Butterheads:  Depending on what part of the country you live in, the third category of heading lettuces may be called by different names. Whether you think of them as Butterhead, Bibb, Boston or Limestone lettuces, these softly folded, smooth leafed, lighter green rosettes are becoming increasingly popular all around the nation for their flavor and texture. In Europe, they are definitely the lettuce of choice, outselling all others. Butterhead types can form loose open rosettes on tighter semi-solid heads with rich textured, undulating leaves prized for delicate texture and melting flavor. Don't overwhelm their delicacy with heavy, strong flavored commercial dressing simple quickly assembled vinaigrettes are best. Butterheads also pair nicely with fruity vinegar's and soft cheeses. Our container "Garden Babies" have a lovely, buttery texture and sweet taste, are slow to bolt and make compact 5-6 inch heads. Our  Summer Bouquet offers you three wonderful choices in one packet.

Growing Your Heading Lettuce: While it is certainly possible to grow good  lettuce from seed sown directly into the garden, I get my best results starting seed in flats or containers. This way, I can keep the seeds evenly moist while they are germinating. Once they are up and growing, I can tend them carefully, protected from weather swings and pesky birds and insects while they are tiny and vulnerable. Use containers at least 2 inches deep filled with a good soilless seed starting mix. Sprinkle seeds thinly, about 1/4 to 1/2 inch apart, cover lettuce seed lightly and keep evenly moist. Germination is best at cool temperatures of 60˚ to 70˚F. After emergence in a week to 10 days, keep seedlings evenly moist. After several weeks, when they are several inches tall, transplant into the garden in finely prepared soil 4 to 6 inches apart. Do a final thinning to 12 inches apart when plants are 4 to 5 inches tall and enjoy the young succulent seedlings as your first rewards. This final thinning is important, as heading lettuces need proper spacing to grow to big beautiful heads. Do plan to do a late summer planting because fall grown lettuce stands beautifully without threatening to bolt or get bitter once the weather has cooled down.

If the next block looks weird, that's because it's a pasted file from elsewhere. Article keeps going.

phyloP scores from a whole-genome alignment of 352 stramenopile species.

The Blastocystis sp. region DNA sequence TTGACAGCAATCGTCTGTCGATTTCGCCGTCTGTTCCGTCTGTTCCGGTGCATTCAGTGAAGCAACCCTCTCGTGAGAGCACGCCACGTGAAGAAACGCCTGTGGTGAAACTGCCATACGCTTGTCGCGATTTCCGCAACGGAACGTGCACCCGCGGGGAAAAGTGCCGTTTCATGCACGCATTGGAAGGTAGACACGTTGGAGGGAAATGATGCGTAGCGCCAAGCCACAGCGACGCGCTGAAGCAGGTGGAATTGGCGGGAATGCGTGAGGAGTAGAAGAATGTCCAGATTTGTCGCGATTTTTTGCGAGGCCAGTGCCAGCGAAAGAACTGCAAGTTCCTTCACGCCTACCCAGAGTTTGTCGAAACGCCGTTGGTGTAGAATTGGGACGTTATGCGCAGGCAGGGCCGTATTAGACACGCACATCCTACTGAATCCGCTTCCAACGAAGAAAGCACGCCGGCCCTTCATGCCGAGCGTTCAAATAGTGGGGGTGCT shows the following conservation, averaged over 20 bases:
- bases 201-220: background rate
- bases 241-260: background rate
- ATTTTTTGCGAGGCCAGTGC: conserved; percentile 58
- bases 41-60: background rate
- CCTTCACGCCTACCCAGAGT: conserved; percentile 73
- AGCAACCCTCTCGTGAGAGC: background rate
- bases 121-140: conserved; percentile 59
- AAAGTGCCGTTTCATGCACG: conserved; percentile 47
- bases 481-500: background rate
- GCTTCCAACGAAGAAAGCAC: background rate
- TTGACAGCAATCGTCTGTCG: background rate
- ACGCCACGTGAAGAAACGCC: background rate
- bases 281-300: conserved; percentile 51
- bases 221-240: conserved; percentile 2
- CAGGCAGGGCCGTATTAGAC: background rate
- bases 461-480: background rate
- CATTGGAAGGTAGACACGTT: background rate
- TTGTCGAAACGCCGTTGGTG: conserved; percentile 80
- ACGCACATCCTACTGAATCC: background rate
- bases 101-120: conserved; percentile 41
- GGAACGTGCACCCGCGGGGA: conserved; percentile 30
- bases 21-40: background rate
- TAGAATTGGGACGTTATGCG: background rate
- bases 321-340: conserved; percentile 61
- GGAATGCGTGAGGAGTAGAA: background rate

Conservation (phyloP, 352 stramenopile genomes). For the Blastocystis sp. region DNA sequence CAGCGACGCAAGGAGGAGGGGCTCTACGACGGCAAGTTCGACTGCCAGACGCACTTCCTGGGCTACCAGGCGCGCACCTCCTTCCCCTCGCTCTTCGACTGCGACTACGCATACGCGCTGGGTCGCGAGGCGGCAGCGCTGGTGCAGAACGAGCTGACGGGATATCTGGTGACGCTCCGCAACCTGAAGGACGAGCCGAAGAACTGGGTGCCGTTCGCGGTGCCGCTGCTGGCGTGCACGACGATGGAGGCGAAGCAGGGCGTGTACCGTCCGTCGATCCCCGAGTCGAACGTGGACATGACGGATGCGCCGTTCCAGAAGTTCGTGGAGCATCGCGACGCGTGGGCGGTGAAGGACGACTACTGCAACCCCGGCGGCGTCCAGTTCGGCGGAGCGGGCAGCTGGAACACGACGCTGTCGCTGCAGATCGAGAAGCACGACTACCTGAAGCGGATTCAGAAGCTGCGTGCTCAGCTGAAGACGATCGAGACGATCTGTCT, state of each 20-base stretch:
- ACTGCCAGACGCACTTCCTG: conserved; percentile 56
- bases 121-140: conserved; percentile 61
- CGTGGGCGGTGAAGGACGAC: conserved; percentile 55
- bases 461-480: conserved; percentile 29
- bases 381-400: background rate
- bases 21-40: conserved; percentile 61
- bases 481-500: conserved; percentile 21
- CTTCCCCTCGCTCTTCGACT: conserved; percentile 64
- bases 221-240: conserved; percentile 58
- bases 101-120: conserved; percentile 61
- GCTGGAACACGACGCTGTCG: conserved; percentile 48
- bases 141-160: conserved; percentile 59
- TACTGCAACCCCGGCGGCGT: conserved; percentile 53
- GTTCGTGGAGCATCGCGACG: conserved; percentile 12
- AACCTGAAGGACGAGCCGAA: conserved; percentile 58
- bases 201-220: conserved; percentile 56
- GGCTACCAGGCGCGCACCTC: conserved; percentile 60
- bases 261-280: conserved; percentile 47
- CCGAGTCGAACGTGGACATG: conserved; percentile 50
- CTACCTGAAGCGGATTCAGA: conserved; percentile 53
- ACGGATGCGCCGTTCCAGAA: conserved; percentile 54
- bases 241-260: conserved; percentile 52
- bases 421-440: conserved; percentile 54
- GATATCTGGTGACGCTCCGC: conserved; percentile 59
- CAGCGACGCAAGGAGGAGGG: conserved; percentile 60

Whenever you plant it, be certain to keep lettuce evenly moist to encourage even growth and sweet flavored leaves. Fertilize several times during the growing season with a dilute (1/2 strength) solution of fish emulsion and liquid kelp/seaweed to encourage leafy growth. Keep pesky birds from eating young lettuces by covering them with row cover or stringing reflective foil tape above the lettuce bed. If you see evidence of their damage, hand picking earwigs, slugs and snails rigorously after dark for 4 or 5 days when they are active is usually an effective way to deal with these pests. Otherwise, bait around the edges of the bed. If a spell of hot weather hits, or you must plant in hotter than desirable conditions, suspend shade cloth above the lettuce bed to protect the plants (available from garden centers) I've even used a big sun umbrella in an unexpected heat wave last spring. Keep the bed carefully watered. If weather continues very hot, plan on harvesting early when summer has really come on. When days begin to bake to 90˚F. range, finish eating your spring lettuce crop and wait until late summer to begin planting again.

While most kinds of seeds can be stored for several seasons lettuce seed is not a reliable keeper because it does not always hold its germination rate. If you do wish to keep extra seed, store it inside in a cool, dry place and plan to sow seed a little thicker the second season. Discard if you do not use after 2 seasons.